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The language of politics is one that is universal to all languages. In 1948, George Orwell published an essay entitled Politics and the English Language, which discussed just that. In paragraph 21 of this essay, he claims, “political language…is designed to make lies sound truthful and murder respectable, and to give an appearance of solidarity to pure wind." This is absolutely right, it was in Orwell’s time, and it still holds true today, in a time of mass media, corporate influence, and colossal magnitudes of sensationalism. I plan to explain what Orwell meant by “political language" and show how those who misuse it to their advantage can get away with blatantly lying, yet still amassing support of the misled. Right at the beginning of his essay, Orwell claims civilization to be decadent and therein infers that civilization’s language must be decadent as well. This is an interesting point that I did not agree with until I finished the reading. Orwell then goes on to explain, “The decline of a language must ultimately have political and economic causes," which is definitely true. Keep in mind that his essay was written in 1946, shortly after World War II had ended, so he is speaking from a time where nearly everyone in the world knew of society’s evils. In addition, throughout the essay, Orwell uses exceptionally strong expressions to describe the current state of the English language by using the analogy of a downtrodden individual succumbing to alcoholism, and then referring to the “slovenliness" of Modern English, explicitly written English... However, Orwell also claims that this same slovenliness of the English language can be reversed… Now in his extremely well written essay, Orwell makes it extremely clear about what needs to be done to preserve proper English in writing. His first step in doing such...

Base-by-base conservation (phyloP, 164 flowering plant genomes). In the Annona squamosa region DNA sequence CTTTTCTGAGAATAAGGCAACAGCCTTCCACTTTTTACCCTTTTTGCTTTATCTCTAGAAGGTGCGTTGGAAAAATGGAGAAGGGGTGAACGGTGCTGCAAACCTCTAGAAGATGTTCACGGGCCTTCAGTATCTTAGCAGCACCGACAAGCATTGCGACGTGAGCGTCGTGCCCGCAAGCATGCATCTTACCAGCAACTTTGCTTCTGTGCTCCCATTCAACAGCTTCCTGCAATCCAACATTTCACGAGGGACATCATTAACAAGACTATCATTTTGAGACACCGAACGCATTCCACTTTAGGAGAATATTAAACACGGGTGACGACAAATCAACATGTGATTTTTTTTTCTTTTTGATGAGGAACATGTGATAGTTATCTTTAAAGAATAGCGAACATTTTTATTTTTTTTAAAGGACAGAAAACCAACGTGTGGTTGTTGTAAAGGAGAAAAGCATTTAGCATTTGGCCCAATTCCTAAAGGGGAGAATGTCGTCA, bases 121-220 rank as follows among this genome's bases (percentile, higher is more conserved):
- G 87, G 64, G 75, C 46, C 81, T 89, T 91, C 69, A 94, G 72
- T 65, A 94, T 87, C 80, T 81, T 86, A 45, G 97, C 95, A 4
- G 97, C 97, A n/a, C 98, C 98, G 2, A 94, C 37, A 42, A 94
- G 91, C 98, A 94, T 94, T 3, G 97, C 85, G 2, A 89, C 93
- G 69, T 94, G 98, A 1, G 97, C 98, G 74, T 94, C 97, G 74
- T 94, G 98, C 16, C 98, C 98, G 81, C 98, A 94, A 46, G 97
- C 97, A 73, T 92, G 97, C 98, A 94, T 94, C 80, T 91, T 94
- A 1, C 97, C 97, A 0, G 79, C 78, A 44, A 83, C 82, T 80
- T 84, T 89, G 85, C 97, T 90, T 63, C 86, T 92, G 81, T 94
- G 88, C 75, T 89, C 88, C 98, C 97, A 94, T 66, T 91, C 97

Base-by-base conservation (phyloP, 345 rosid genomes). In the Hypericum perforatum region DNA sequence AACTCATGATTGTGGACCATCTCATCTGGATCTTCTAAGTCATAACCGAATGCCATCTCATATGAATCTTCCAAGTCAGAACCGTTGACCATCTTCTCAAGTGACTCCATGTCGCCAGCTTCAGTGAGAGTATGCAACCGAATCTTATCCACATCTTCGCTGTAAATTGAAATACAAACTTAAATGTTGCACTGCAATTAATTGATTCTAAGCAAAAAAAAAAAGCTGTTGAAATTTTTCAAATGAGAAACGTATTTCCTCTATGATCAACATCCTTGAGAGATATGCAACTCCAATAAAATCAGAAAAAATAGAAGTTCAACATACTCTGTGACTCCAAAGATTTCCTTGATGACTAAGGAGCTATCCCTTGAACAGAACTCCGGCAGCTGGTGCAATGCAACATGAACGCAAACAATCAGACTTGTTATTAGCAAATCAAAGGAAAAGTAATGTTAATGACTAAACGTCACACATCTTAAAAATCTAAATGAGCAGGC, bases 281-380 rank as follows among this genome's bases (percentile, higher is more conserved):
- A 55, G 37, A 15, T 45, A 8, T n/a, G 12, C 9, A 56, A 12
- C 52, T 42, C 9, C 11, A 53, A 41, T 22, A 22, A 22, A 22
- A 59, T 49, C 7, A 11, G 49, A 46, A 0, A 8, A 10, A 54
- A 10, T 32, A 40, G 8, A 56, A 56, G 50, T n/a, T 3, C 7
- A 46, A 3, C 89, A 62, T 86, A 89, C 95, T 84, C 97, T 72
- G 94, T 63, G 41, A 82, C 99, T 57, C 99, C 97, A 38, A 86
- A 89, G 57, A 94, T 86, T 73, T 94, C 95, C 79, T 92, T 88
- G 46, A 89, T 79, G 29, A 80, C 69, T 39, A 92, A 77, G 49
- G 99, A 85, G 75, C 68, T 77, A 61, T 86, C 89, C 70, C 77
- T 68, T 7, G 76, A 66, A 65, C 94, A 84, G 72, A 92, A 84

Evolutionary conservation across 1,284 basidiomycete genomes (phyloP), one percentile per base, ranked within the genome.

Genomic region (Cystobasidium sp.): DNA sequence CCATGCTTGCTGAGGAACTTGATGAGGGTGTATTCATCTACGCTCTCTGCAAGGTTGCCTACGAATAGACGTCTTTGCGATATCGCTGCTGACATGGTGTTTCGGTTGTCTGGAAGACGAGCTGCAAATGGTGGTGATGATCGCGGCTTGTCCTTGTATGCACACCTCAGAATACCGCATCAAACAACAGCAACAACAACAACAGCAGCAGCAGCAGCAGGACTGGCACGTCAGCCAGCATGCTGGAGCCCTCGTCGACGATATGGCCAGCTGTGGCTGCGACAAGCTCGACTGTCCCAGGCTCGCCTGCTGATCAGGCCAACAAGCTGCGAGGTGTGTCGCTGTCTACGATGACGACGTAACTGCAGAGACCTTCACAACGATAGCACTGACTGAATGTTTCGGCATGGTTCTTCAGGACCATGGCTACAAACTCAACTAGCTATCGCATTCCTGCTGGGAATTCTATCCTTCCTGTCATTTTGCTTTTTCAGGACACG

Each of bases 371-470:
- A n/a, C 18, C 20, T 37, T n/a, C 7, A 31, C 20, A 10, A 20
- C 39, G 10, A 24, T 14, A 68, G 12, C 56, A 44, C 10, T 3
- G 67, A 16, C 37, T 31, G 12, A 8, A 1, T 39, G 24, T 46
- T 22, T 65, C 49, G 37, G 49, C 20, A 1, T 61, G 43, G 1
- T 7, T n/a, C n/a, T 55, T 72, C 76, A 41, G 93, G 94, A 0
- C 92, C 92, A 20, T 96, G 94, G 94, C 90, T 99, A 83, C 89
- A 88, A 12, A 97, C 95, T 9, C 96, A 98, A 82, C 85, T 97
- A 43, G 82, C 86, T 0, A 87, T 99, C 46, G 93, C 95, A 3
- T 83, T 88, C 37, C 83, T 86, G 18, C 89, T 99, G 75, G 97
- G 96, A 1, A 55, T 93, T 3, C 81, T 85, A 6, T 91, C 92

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"Possible Effects on the Political Beliefs of American Voters" Many factors affect the way American citizens view political ideas and decisions. Often one's environment or background strongly influences the opinions that one develops over time. However, while these variables make an impact on American political beliefs, they cannot always predict how an entire group will vote. One's family background generally shapes a person's political views. Children begin identifying with their parents' political beliefs very early in life. By fifth grade, over half of American children identify with a specific party, and another fifth claim to be independents. As children grow older, they take on even more of their parents' views. By the time they are finishing high school, only nine percent of children identify with the party opposite to that of their parents. Although once children leave the nest, their parents' influence lessens; about sixty percent of American adults retain the same party affiliation as their parents. However, children frequently have opposing views on specific issues and party policies. This difference in opinion is often explained through variance in generational values, more idealism in young people, or lack of thorough communication of consistent positions by parents to their children. Peer group, social class, religion, and geographic area also have effects on a citizen's beliefs. Just as children pay attention to the views of their parents, people respond to the thoughts of their peers. Political discussion and activity exposes people to other ways of thinking, which may cause them to change their ideas to match those of their peers. One's peers are usually in the same social class, and live in the same geographic area. Certain religious denominations share many of the same voting patterns. When religious and ethnic groups first immigrated to the United States, they settled in the same areas, had the...